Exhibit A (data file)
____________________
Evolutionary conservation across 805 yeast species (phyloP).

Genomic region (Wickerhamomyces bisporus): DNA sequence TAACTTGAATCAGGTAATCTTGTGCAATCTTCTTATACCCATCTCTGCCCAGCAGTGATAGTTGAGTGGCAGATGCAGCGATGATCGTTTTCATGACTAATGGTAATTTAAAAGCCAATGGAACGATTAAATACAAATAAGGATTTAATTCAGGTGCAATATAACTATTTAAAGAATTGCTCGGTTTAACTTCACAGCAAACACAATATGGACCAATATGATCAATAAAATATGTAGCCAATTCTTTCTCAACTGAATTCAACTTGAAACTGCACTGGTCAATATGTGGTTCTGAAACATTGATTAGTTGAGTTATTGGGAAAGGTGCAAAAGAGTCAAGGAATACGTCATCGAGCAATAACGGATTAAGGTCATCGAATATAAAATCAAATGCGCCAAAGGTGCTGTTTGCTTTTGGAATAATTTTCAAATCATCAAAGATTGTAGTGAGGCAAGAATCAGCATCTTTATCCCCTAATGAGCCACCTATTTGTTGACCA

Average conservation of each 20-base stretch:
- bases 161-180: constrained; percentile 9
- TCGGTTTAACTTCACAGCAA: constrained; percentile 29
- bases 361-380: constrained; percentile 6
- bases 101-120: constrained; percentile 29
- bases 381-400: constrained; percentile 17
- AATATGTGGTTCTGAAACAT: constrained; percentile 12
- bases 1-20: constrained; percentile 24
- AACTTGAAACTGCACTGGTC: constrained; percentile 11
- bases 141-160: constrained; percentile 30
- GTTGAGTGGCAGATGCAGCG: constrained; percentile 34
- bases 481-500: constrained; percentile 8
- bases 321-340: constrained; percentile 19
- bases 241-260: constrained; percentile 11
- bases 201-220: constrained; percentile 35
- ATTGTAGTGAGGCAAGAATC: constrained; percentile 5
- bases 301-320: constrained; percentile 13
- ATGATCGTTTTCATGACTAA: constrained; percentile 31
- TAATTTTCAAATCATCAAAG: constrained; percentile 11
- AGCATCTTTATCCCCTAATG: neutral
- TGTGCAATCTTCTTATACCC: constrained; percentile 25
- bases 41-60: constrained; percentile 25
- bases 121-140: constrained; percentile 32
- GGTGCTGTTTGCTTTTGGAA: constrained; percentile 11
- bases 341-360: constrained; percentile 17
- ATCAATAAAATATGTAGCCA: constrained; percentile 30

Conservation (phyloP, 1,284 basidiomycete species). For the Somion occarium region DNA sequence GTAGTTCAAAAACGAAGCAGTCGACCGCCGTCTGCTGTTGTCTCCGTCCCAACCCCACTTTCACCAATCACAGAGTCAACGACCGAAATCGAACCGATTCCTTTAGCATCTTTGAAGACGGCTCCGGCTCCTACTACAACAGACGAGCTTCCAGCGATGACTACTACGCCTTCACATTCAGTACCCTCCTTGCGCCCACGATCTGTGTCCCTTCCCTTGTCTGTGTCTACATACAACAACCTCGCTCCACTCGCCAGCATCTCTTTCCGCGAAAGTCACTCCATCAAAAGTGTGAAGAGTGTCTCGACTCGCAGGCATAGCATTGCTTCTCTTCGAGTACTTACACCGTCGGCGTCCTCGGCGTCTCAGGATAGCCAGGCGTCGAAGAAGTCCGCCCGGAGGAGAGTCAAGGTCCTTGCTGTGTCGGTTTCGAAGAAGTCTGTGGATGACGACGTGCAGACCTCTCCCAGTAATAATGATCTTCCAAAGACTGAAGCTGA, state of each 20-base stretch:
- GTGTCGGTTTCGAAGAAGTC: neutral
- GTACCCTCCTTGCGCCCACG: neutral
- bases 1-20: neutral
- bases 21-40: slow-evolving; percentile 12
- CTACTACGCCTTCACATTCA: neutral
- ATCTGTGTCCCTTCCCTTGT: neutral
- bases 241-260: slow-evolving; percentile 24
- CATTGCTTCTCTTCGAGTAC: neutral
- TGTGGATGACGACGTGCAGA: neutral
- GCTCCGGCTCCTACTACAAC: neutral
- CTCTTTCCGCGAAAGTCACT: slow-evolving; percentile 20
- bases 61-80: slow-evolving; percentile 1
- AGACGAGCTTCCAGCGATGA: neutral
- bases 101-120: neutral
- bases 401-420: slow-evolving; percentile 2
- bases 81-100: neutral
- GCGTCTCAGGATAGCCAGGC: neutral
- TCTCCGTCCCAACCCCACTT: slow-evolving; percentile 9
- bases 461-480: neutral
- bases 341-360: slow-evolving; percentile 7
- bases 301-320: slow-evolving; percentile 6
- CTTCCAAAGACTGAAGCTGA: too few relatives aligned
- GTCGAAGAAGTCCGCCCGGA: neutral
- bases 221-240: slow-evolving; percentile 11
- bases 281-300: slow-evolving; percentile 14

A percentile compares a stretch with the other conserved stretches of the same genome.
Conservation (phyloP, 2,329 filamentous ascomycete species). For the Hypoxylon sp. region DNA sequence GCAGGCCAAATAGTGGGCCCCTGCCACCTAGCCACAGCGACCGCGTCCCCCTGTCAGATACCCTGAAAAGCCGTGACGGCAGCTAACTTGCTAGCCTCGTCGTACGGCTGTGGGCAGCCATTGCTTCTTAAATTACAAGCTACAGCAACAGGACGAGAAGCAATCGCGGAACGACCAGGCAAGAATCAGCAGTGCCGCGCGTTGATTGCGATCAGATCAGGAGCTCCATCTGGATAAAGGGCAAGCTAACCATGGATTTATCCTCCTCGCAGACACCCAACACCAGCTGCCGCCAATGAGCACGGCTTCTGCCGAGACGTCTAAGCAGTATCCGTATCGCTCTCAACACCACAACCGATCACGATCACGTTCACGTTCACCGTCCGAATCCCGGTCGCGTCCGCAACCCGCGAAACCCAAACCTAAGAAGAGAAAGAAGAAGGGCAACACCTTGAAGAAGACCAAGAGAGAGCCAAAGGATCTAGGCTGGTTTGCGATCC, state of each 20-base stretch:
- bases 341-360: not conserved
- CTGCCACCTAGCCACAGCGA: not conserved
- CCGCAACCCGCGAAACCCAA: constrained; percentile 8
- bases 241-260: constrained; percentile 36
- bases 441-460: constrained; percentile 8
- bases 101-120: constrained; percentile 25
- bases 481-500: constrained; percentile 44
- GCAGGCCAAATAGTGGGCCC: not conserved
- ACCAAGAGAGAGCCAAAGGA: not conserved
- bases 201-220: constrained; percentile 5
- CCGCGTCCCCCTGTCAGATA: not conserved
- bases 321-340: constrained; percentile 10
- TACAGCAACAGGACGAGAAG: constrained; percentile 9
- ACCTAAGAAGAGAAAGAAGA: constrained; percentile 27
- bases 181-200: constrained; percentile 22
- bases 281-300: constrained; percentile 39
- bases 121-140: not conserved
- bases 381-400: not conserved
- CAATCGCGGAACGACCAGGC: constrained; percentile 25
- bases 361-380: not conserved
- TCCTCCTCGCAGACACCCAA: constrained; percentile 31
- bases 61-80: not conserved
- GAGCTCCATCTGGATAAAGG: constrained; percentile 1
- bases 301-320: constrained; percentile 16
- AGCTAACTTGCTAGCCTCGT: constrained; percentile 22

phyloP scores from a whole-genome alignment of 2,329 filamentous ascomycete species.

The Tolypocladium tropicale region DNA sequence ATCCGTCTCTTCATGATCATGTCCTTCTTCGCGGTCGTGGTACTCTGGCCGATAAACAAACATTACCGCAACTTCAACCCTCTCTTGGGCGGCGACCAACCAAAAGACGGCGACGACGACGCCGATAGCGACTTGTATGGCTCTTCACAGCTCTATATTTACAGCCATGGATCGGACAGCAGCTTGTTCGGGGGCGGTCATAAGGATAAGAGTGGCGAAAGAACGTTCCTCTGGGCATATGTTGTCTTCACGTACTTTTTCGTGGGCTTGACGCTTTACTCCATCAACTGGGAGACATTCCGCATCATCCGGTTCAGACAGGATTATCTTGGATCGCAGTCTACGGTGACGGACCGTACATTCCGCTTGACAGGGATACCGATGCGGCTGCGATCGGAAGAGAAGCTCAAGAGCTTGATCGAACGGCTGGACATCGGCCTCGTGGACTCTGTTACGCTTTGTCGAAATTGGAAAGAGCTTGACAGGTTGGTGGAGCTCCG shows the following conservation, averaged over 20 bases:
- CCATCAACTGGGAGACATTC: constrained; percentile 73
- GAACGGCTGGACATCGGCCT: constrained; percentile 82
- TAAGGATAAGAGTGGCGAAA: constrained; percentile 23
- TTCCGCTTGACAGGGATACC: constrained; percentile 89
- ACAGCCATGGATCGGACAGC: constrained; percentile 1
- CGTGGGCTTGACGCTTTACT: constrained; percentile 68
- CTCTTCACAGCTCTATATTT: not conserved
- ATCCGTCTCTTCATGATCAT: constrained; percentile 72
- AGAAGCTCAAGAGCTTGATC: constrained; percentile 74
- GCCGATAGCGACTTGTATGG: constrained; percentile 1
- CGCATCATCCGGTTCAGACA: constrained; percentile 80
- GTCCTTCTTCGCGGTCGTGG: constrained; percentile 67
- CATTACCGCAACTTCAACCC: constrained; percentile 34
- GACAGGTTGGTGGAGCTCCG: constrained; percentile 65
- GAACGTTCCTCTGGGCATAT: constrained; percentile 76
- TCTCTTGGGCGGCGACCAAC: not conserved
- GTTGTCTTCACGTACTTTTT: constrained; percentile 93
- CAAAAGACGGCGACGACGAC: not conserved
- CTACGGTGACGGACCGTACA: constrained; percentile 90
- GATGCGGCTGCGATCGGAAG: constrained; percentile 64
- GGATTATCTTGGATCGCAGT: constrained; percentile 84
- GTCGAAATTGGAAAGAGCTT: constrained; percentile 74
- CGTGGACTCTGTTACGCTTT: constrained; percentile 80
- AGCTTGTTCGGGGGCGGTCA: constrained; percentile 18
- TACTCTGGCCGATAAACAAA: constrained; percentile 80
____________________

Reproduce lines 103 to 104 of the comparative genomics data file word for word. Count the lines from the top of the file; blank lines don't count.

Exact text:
- GATGCGGCTGCGATCGGAAG: constrained; percentile 64
- GGATTATCTTGGATCGCAGT: constrained; percentile 84